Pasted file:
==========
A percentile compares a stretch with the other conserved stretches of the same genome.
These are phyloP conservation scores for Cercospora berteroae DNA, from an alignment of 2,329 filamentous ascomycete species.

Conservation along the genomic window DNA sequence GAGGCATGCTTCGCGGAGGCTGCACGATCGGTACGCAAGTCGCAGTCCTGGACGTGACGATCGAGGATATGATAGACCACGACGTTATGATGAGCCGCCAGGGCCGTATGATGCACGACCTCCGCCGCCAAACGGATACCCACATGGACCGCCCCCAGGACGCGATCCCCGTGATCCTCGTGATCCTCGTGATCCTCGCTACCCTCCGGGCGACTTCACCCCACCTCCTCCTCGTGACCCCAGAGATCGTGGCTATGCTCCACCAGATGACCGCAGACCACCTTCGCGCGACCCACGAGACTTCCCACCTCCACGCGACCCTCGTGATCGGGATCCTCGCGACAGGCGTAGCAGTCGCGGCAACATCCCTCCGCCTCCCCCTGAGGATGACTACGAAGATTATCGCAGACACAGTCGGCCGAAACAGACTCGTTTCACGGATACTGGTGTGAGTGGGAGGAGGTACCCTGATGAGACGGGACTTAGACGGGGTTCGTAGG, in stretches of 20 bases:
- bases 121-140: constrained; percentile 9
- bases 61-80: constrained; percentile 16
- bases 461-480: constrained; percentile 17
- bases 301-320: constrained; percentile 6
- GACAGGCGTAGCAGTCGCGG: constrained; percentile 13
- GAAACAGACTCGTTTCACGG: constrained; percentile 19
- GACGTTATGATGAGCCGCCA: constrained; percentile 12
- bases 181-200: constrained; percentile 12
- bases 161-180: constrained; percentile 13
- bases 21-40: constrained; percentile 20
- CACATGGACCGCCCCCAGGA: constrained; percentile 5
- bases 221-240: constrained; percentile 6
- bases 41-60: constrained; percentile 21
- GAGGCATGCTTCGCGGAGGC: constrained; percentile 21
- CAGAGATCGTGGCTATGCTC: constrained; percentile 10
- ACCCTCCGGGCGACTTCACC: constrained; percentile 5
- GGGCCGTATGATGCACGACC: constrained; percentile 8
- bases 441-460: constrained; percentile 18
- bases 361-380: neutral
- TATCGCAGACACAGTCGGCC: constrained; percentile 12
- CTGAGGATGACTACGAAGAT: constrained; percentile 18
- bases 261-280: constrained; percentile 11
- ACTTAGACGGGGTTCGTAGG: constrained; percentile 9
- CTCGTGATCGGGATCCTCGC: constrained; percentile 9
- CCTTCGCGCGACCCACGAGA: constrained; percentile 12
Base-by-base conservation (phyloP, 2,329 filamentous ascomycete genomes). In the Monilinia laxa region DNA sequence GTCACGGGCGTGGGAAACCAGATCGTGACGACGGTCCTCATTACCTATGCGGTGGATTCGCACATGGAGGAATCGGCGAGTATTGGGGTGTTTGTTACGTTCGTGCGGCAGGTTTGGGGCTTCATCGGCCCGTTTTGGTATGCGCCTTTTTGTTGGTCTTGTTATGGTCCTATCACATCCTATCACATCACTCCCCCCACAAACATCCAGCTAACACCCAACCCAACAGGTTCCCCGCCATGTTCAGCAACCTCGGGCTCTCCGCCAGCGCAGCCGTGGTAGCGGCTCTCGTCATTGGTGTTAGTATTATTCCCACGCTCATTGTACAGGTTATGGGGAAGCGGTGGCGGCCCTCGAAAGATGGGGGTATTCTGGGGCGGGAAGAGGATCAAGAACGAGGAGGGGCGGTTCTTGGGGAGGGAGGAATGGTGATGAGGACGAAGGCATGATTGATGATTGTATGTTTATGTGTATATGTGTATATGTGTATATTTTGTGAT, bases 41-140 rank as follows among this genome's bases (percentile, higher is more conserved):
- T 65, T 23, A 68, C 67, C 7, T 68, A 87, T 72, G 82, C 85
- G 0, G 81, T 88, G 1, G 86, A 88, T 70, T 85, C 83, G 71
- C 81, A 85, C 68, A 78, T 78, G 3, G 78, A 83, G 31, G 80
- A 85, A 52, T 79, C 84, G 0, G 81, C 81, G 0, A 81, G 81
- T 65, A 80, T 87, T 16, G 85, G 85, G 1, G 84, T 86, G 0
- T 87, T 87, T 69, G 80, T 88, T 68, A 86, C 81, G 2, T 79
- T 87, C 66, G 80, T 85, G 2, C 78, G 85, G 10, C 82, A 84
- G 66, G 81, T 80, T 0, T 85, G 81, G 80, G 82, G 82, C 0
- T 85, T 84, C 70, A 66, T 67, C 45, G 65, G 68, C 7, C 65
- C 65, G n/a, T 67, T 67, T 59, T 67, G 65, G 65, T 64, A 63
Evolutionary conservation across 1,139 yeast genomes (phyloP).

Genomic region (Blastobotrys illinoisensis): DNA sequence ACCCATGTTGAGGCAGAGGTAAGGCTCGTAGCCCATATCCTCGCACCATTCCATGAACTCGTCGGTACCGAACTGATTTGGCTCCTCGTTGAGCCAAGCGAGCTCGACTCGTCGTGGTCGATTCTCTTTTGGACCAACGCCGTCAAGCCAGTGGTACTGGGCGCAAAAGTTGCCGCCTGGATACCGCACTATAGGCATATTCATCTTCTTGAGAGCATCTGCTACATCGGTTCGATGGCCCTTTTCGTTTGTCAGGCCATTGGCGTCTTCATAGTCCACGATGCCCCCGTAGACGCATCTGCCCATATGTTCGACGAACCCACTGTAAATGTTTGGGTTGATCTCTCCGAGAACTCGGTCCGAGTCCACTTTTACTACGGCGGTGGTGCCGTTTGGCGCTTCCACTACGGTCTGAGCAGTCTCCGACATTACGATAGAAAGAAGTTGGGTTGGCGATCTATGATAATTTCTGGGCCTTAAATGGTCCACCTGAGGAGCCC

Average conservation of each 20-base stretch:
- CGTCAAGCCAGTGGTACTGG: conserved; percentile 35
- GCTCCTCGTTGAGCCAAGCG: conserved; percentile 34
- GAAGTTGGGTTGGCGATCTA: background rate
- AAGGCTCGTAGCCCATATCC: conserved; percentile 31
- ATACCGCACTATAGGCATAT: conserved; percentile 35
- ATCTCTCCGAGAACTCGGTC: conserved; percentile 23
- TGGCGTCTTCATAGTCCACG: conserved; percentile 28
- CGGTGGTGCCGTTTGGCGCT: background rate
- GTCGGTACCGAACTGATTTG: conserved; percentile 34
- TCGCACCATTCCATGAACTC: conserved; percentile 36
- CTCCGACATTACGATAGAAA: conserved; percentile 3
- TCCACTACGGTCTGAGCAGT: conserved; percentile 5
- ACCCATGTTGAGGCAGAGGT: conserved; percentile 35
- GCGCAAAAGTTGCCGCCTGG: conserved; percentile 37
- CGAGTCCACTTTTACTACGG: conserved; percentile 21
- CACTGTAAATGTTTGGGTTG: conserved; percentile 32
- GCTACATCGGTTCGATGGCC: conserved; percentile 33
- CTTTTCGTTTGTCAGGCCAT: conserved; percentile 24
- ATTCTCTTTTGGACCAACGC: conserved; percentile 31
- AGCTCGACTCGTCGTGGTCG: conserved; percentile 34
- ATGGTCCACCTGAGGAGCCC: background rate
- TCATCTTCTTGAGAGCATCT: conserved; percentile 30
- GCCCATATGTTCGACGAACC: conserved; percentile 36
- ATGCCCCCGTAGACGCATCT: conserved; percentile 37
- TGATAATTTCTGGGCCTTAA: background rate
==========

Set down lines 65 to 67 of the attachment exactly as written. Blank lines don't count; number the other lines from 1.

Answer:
- GCCCATATGTTCGACGAACC: conserved; percentile 36
- ATGCCCCCGTAGACGCATCT: conserved; percentile 37
- TGATAATTTCTGGGCCTTAA: background rate